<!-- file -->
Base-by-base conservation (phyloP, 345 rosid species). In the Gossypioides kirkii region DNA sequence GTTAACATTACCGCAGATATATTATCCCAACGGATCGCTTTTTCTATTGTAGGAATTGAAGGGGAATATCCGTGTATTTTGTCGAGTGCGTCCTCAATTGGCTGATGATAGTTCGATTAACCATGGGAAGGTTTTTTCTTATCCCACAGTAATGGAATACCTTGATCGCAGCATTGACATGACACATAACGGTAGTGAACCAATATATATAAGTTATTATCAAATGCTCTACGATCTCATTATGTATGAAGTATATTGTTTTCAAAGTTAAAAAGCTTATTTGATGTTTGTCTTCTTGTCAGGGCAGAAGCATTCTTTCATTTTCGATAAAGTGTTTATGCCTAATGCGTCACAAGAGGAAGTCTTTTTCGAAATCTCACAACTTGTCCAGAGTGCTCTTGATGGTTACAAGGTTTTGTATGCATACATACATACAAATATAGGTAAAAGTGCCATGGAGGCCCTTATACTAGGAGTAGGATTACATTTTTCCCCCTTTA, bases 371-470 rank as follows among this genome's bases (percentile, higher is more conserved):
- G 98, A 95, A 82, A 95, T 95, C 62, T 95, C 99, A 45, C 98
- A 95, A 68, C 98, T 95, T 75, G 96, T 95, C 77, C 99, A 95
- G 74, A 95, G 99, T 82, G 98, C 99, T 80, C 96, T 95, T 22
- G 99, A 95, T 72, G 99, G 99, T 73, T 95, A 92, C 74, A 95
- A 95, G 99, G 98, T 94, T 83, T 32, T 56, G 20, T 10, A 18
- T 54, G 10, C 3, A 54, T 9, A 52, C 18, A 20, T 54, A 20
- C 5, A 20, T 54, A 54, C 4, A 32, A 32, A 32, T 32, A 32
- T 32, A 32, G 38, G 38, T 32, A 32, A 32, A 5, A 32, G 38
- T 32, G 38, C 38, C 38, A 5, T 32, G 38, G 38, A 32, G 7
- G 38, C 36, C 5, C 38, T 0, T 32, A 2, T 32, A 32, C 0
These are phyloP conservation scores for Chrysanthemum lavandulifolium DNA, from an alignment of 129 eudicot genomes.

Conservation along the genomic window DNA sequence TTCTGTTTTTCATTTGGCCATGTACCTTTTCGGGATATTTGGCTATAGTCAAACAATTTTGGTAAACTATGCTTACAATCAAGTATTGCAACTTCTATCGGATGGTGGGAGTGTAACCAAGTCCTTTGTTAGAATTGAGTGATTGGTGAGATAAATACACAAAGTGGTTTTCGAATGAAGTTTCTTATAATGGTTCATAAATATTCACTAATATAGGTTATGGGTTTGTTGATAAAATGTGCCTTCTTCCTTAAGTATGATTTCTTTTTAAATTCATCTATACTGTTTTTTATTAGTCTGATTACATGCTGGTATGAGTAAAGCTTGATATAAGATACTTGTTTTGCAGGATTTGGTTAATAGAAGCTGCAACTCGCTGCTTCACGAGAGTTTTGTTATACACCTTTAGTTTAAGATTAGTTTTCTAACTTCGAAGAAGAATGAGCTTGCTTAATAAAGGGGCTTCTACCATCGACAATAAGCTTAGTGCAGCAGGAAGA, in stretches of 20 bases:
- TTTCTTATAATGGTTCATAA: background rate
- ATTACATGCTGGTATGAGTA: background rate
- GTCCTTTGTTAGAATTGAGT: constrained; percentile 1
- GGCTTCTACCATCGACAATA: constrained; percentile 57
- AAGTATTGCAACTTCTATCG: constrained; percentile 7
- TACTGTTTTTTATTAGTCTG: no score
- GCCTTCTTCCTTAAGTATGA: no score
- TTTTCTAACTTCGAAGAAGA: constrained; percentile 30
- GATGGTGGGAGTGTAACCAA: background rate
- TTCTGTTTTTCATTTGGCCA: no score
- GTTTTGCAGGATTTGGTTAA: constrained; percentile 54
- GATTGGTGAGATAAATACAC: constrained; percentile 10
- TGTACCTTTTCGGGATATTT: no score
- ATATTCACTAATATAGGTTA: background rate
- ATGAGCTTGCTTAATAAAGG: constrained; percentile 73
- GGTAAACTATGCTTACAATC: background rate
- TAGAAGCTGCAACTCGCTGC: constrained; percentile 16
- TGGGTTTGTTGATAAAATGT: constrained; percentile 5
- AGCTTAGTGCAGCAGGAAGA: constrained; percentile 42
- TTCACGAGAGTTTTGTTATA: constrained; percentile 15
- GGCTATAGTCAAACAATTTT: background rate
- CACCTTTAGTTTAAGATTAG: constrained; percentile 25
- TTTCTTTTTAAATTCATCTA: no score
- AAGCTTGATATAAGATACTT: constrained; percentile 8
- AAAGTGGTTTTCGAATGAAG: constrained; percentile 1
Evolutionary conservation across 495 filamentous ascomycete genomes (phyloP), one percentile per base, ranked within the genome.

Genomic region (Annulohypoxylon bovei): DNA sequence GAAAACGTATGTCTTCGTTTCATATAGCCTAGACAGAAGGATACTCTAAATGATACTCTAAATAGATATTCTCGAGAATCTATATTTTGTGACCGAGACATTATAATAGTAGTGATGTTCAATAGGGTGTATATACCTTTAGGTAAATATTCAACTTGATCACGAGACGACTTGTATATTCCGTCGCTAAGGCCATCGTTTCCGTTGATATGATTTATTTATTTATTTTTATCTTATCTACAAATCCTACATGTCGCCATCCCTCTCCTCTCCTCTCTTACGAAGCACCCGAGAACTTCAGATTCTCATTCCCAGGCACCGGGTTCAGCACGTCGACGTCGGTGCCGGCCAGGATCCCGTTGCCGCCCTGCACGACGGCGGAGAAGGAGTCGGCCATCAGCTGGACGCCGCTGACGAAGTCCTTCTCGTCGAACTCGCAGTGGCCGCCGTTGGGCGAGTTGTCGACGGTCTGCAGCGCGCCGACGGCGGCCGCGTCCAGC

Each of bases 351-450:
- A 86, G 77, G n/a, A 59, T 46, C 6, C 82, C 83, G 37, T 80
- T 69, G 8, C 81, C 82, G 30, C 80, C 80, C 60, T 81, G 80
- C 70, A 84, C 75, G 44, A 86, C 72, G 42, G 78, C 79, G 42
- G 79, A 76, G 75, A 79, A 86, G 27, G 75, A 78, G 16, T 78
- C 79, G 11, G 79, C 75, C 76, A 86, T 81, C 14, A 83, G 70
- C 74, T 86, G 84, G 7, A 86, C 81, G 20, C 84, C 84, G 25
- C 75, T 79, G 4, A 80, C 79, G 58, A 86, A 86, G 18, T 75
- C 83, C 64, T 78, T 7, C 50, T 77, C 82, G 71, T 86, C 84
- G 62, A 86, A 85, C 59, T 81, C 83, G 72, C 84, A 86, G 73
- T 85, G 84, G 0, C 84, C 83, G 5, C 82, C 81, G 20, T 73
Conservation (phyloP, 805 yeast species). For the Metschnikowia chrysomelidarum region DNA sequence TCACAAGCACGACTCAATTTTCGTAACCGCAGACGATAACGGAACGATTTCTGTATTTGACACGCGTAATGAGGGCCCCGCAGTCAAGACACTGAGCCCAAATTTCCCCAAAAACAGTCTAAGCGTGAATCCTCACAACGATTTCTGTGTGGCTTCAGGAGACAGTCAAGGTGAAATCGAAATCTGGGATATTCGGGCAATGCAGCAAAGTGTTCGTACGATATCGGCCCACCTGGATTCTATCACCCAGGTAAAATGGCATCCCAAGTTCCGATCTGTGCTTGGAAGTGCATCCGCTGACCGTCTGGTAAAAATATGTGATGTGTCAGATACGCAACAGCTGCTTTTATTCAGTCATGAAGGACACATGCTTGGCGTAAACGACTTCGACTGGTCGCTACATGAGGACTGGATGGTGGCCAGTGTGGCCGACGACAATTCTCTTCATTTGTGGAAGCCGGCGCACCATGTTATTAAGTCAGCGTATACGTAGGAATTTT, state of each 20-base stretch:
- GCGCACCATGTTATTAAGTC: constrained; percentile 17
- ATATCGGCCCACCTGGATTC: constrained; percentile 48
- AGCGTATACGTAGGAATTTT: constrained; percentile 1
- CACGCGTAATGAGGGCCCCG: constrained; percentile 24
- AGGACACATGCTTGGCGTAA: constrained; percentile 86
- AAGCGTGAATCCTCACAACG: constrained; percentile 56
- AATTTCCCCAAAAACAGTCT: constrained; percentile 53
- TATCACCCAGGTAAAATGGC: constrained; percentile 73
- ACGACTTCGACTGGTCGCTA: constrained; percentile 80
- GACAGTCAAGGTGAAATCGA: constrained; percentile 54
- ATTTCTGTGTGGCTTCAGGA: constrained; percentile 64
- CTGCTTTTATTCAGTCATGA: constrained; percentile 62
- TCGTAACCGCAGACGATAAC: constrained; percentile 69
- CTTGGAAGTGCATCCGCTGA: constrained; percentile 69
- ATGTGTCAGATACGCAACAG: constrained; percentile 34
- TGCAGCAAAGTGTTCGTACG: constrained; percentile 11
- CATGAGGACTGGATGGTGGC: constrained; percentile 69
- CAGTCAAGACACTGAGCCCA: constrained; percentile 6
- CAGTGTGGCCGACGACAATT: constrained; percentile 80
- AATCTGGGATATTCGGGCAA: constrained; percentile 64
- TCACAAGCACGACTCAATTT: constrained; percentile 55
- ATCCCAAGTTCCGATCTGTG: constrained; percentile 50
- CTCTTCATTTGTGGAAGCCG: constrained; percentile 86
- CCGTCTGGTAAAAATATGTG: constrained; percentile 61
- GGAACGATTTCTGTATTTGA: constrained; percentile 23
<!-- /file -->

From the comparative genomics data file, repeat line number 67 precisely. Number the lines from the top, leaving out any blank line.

- ATGTGTCAGATACGCAACAG: constrained; percentile 34